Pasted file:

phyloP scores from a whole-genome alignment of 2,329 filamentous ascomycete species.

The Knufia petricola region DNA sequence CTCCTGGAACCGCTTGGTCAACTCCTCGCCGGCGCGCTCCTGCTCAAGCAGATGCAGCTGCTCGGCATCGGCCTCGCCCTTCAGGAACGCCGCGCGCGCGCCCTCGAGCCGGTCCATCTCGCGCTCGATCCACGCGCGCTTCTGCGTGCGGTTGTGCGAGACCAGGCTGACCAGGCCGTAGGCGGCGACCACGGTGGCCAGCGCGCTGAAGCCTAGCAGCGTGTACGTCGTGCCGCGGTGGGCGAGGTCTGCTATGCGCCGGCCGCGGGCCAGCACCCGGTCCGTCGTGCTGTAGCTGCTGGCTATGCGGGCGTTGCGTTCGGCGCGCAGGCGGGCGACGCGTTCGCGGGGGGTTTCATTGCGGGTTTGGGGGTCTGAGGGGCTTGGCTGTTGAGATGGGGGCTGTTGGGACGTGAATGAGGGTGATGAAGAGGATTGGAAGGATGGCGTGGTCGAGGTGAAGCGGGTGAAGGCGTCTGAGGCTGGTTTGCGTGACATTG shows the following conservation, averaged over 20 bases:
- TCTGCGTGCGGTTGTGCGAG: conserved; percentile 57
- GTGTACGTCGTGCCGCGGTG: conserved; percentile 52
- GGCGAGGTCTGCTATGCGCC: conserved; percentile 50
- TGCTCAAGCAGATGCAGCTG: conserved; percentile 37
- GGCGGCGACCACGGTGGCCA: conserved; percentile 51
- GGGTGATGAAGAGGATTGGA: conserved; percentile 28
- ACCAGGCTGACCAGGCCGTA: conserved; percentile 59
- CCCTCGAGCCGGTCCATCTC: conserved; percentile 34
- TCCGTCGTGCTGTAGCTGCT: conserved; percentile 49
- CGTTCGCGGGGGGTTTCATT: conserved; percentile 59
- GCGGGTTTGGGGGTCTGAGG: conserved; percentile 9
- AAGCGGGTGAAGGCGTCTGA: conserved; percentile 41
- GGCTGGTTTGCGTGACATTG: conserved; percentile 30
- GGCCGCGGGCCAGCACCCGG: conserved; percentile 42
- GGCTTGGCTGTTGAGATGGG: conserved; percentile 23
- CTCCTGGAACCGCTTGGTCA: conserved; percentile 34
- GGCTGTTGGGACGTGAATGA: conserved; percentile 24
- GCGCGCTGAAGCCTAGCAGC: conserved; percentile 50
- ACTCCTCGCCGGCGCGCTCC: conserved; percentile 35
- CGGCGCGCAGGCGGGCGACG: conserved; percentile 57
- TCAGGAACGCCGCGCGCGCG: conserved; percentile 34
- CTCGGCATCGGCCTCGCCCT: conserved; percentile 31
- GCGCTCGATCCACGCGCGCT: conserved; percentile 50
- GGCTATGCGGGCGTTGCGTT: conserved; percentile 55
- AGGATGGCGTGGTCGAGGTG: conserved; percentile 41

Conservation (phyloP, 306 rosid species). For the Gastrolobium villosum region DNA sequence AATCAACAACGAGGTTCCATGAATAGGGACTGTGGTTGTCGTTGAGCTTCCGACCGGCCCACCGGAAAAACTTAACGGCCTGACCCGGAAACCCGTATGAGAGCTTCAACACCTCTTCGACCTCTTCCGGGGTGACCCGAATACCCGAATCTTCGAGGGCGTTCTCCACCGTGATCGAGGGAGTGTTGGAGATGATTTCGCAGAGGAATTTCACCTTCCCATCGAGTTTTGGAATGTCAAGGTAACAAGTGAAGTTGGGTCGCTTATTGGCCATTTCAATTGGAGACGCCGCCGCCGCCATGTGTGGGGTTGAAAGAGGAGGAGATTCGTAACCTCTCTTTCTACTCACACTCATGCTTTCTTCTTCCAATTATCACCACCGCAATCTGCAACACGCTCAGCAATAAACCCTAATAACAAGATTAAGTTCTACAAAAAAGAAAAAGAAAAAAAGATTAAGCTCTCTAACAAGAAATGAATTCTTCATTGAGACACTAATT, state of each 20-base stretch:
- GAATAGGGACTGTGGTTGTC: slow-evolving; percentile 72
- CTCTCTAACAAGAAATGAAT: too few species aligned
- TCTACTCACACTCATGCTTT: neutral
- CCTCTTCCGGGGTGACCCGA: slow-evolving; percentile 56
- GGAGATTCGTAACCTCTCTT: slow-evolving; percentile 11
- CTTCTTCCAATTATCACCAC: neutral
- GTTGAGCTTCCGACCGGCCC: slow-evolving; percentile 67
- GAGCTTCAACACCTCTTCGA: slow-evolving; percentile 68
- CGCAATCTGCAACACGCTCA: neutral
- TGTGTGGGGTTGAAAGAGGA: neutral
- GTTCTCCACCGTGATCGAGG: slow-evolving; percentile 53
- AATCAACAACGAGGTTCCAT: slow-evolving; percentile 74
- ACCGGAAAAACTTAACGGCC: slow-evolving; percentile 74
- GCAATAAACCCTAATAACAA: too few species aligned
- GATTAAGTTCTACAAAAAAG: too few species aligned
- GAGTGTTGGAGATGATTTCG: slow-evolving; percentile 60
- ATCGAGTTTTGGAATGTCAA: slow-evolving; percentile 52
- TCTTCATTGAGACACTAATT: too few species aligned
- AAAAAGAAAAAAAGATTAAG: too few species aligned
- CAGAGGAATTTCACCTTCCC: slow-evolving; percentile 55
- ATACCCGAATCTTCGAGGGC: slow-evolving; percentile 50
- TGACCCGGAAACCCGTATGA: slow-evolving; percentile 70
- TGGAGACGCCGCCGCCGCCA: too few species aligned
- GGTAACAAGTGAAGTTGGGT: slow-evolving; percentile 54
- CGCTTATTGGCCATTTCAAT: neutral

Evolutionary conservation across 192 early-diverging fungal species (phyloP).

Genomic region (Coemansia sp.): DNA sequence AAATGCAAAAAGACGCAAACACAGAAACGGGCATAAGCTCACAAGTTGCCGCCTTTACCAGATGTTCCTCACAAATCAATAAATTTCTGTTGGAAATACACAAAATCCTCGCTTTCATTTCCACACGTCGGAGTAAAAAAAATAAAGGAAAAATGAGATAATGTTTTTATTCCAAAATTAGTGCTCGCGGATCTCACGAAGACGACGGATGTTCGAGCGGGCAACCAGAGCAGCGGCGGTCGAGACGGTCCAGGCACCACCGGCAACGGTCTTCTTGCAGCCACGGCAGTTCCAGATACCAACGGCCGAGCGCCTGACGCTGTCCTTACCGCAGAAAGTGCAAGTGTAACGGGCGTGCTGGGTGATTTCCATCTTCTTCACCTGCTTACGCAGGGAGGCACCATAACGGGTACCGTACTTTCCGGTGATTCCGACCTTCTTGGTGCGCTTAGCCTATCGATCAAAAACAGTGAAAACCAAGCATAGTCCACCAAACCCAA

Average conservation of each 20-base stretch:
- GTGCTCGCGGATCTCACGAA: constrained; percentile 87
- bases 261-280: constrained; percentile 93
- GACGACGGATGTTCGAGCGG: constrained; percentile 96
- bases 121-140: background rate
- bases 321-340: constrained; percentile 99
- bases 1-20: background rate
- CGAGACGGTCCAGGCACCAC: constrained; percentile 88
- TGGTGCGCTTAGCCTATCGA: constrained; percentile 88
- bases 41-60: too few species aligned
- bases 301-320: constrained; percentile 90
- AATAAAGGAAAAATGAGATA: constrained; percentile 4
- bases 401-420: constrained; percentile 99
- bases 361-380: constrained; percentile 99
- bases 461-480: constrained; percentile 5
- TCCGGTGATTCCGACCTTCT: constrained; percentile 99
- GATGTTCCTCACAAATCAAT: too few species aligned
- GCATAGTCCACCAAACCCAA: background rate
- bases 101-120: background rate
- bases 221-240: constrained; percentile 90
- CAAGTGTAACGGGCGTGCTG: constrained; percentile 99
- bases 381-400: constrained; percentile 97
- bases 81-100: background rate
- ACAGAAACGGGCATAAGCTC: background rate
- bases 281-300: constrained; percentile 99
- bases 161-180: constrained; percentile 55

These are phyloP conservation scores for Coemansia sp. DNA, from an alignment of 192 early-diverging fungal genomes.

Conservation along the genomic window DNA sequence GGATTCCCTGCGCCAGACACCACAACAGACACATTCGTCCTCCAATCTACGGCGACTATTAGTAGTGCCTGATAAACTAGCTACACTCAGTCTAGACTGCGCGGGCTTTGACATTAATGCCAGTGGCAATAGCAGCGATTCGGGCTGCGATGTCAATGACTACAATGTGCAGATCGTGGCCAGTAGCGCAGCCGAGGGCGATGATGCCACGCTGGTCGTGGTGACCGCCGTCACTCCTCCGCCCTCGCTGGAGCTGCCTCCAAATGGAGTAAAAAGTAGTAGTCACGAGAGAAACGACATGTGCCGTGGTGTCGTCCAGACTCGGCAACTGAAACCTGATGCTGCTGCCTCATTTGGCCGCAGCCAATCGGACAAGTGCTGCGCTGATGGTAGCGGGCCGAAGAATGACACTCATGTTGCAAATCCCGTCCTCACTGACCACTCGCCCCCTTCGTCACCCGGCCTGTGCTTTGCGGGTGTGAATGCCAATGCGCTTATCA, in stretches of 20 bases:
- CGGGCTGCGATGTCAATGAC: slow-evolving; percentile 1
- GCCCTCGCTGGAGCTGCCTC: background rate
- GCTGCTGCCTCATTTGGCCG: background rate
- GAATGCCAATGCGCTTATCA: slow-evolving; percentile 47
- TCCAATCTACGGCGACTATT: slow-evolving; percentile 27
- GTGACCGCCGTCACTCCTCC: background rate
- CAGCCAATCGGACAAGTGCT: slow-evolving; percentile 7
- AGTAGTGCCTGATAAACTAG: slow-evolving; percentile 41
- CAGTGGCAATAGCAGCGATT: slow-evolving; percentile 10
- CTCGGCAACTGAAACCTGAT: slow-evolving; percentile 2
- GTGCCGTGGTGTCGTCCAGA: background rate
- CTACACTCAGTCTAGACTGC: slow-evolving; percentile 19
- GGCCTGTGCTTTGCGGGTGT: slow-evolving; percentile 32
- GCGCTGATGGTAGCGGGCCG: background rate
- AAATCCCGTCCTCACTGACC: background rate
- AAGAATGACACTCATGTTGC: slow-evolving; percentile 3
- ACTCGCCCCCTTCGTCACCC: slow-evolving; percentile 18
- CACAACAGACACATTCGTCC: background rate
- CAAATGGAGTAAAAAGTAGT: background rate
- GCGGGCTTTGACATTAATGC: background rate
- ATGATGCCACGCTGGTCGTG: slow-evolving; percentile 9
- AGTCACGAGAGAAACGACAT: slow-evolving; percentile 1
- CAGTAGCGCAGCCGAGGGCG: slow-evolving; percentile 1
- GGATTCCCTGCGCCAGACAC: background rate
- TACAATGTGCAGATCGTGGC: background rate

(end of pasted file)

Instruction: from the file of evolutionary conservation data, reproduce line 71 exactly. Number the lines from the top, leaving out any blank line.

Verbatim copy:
- TCCGGTGATTCCGACCTTCT: constrained; percentile 99